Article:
The Bureau of Reclamation has awarded $23.6 million for water reclamation and reuse projects and studies. California is among seven states to receive funding, with many projects located in Southern California. As the press release from the U.S. Department of the Interior reads:
U.S. Secretary of the Interior Ryan Zinke [announced] that the Bureau of Reclamation awarded $23,619,391 to communities in seven states for planning, designing and constructing water recycling and re-use projects; developing feasibility studies; and researching desalination and water recycling projects. The funding is part of the Title XVI Water Reclamation and Reuse program.
“This funding provides essential tools for stretching limited water supplies by helping communities reclaim and reuse wastewater and impaired ground or surface waters,” said Secretary Zinke. “These tools are just part of the toolkit for bridging the gap between water supply and demand and thus making water supplies more drought-resistant. In addition to this funding, Reclamation is actively supporting state and local partners in their efforts to boost water storage capacity.”
Title XVI Authorized Projects are authorized by Congress and receive funding for planning, design and/or construction activities on a project-specific basis. Six projects will receive $20,980,129. They are:
• City of Pasadena Water and Power Department (California), Pasadena Non-Potable Water Project, Phase I, $2,000,000
• City of San Diego (California), San Diego Area Water Reclamation Program, $4,200,000
• Hi-Desert Water District (California), Hi-Desert District Wastewater Reclamation Project, $4,000,000
• Inland Empire Utilities Agency (California), Lower Chino Dairy Area Desalination and Reclamation Project, $5,199,536
• Padre Dam Municipal Water District (California), San Diego Area Water Reclamation Program, $3,900,000
• Santa Clara Valley Water District (California), South Santa Clara County Recycled Water Project, $1,680,593
Title XVI Feasibility Studies are for entities that would like to develop new water reclamation and reuse feasibility studies. Thirteen projects will receive $1,791,561. They are:
• City of Ada Public Works Authority (Oklahoma), Reuse Feasibility Study for the City of Ada, Oklahoma, $136,193
• City of Bartlesville (Oklahoma), Feasibility Study to Augment Bartlesville Water Supply with Drought-Resilient Reclaimed Water, $150,000
• City of Garden City (Kansas), Strategic Plan for Reuse Effluent Water Resources in Garden City, Kansas, and Vicinity, $65,368
• City of Quincy (Washington), Quincy 1 Water Resource Management Improvement Feasibility Study for Comprehensive Wastewater Reuse and Water Supply Project, $150,000
• El Paso Water Utilities – Public Services Board (Texas), Aquifer Storage-Recovery with Reclaimed Water to Preserve Hueco Bolson using Enhanced Arroyo Infiltration for Wetlands, and Secondary Reducing Local Power Plant Reclaimed Water Demand, $150,000
• Kitsap County (Washington), Feasibility Study for a comprehensive water reuse project at the Kitsap County Kingston Wastewater Treatment Plant, $150,000.
• Las Virgenes Municipal Water District (California), Pure Water Project Las Virgenes Municipal Water District, $150,000
• North Alamo Water Supply Corporation (Texas), Feasibility Study of Energy-Efficient Alternatives for Brackish Groundwater Desalination for the North Alamo Water Supply Corporation, $90,000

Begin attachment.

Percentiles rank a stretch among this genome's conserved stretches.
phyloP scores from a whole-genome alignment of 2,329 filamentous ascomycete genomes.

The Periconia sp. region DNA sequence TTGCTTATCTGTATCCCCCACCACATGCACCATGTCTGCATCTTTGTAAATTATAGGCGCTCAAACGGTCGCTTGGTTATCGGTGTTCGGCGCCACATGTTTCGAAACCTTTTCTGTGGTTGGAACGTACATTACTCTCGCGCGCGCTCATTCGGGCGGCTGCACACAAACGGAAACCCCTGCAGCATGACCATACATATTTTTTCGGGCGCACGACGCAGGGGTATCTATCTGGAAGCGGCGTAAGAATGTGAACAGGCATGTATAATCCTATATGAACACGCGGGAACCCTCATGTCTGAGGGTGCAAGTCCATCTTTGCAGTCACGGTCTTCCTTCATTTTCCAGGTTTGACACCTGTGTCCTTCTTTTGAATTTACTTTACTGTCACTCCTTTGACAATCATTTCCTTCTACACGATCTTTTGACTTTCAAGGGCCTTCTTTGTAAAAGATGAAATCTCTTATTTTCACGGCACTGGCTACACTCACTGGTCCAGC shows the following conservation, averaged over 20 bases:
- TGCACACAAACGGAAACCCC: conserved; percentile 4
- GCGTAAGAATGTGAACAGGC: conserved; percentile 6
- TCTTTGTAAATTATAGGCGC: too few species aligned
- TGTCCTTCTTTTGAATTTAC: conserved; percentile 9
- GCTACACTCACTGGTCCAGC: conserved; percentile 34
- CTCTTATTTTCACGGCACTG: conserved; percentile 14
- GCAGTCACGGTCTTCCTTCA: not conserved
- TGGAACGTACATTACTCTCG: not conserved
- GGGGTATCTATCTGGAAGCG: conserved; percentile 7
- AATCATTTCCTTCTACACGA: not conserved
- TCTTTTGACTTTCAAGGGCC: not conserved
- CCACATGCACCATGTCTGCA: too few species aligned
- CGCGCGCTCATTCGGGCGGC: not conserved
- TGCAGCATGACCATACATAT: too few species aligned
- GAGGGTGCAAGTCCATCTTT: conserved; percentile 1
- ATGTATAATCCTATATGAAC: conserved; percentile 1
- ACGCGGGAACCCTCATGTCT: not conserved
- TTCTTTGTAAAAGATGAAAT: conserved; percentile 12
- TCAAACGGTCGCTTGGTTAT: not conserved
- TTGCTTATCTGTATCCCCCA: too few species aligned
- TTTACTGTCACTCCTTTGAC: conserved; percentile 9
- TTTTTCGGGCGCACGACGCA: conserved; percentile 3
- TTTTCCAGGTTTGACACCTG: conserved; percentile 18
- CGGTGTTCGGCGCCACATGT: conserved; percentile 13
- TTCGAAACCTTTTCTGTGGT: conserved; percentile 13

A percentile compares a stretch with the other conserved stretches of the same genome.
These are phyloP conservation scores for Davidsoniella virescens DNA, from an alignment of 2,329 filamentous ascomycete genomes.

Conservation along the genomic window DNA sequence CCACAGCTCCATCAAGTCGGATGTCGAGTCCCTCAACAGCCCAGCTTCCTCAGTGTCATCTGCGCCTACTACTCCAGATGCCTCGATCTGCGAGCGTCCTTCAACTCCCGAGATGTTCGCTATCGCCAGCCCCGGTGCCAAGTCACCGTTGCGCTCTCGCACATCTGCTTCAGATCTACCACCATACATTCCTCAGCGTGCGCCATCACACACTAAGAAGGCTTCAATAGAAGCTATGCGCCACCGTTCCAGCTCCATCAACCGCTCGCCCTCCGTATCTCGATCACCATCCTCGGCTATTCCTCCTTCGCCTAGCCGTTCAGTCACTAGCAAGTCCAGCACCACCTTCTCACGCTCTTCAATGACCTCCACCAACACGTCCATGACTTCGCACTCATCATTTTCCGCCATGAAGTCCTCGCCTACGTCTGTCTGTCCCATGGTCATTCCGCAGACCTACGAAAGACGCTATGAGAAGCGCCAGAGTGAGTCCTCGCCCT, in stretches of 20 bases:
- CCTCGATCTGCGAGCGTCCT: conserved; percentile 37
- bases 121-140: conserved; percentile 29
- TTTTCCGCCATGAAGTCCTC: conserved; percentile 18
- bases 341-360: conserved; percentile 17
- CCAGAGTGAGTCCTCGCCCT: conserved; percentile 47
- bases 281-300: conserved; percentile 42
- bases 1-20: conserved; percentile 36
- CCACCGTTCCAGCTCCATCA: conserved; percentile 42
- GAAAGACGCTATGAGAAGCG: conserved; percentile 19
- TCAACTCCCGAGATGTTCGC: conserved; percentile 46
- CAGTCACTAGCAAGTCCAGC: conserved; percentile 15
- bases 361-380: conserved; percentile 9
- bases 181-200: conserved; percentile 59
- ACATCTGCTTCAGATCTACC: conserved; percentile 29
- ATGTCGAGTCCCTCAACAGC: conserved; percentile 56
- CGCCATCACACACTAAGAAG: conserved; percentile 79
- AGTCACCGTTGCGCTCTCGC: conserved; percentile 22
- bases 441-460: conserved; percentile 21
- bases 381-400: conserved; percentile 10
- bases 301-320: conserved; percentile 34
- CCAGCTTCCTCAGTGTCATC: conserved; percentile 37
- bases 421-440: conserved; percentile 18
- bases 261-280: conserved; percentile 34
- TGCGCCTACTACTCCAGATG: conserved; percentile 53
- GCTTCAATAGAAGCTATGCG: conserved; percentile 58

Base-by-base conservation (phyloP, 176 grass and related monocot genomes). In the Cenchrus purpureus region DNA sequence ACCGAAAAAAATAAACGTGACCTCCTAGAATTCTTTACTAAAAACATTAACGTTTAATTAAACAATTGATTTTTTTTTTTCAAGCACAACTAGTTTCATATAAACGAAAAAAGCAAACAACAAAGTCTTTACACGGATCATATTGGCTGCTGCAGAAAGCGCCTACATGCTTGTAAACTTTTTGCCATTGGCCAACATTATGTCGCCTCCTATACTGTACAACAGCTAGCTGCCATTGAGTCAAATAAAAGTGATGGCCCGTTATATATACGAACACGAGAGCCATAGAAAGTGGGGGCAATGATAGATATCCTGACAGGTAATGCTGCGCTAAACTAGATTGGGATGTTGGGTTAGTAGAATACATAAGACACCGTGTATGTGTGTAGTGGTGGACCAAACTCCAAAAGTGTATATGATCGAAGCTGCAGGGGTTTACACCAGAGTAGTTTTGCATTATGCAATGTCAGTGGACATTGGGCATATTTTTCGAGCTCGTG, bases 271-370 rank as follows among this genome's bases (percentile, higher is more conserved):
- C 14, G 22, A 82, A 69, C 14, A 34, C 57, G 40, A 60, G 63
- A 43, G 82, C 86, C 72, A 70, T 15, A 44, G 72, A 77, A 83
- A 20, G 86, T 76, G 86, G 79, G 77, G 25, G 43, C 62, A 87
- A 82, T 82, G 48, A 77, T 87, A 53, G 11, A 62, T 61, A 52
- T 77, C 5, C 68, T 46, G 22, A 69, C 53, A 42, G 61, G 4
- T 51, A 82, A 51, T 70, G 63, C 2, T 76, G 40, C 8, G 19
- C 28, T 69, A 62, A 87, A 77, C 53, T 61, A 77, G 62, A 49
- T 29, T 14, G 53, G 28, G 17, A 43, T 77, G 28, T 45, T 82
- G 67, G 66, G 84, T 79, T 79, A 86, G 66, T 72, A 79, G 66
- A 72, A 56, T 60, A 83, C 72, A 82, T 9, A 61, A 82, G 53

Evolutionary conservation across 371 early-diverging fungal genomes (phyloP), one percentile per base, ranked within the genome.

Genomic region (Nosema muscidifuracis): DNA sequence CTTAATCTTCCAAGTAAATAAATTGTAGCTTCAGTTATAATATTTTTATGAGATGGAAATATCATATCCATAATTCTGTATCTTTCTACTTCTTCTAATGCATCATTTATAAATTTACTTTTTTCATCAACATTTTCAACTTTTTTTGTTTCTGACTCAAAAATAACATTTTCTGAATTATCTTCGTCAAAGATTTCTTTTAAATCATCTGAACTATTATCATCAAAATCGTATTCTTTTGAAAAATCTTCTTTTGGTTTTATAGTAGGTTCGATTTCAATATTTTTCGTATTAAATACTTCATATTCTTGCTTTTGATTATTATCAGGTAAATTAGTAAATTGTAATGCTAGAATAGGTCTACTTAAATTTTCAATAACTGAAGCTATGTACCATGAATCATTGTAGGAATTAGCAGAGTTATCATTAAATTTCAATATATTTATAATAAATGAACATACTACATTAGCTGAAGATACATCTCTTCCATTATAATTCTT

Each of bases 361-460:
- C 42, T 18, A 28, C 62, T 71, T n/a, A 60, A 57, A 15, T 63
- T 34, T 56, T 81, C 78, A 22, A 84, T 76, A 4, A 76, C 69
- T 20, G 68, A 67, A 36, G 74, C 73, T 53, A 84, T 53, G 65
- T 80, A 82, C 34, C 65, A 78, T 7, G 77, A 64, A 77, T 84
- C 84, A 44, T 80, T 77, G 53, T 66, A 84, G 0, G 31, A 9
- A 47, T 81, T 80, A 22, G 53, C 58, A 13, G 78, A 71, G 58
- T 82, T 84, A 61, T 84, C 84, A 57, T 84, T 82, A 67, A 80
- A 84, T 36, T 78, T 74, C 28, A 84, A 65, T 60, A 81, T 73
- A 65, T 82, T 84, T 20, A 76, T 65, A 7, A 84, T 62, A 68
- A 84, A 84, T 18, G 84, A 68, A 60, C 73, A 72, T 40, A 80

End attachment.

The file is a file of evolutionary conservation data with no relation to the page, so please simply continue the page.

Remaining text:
• Oklahoma Water Resources Board (Oklahoma), Feasibility Study of Potential Impacts of Select Alternative Produced Water Management and Reuse Scenarios, $150,000
• Soquel Creek Water District (California), Pure Water Soquel – Replenishing Mid-County Groundwater with Groundwater with Purified Recycled Water, $150,000
• Valley Center Municipal Water District (California), Lower Moosa Canyon Wastewater Recycling, Reuse, and sub-regional Brine Disposal Project, $150,000
• Washoe County (Nevada), Northern Nevada Indirect Potable Reuse Feasibility Study, $150,000
• Weber Basin Water Conservancy District (Utah), Weber Basin Water Conservancy District Reuse Feasibility Study, $150,000
The Title XVI Program will provide funding for research to establish or expand water reuse markets, improve or expand existing water reuse facilities, and streamline the implementation of clean water technology at new facilities. Four projects will receive $847,701. They are:
• City of San Diego (California), Demonstrating Innovative Control of Biological Fouling of Microfiltration/Ultrafiltration and Reverse Osmosis Membranes and Enhanced Chemical and Energy Efficiency in Potable Water, $300,000
• City of San Diego (California), Site-Specific Analytical Testing of RO Brine Impacts to the Treatment Process, $48,526
• Kansas Water Office (Kansas), Pilot Test Project for Produced Water near Hardtner, Kansas, $199,175
• Las Virgenes Municipal Water District (California), Pure Water Project Las Virgenes-Truinfo Demonstration Project, $300,000
Reclamation provides funding through the Title XVI Water Reclamation and Reuse Program for projects that reclaim and reuse municipal, industrial, domestic or agricultural wastewater and naturally impaired ground or surface waters. Reclaimed water can be used for a variety of purposes, such as environmental restoration, fish and wildlife, groundwater recharge, municipal, domestic, industrial, agricultural, power generation or recreation.
Since 1992, Title XVI funding has been used to provide communities with new sources of clean water, while promoting water and energy efficiency and environmental stewardship. In that time, approximately $672 million in federal funding has been leveraged with non-federal funding to implement more than $3.3 billion in water reuse improvements.
To learn more about Title XVI and these awards, please visit https://www.usbr.gov/watersmart/title.
To read the original press release on the U.S. Department of the Interior’s website, click here.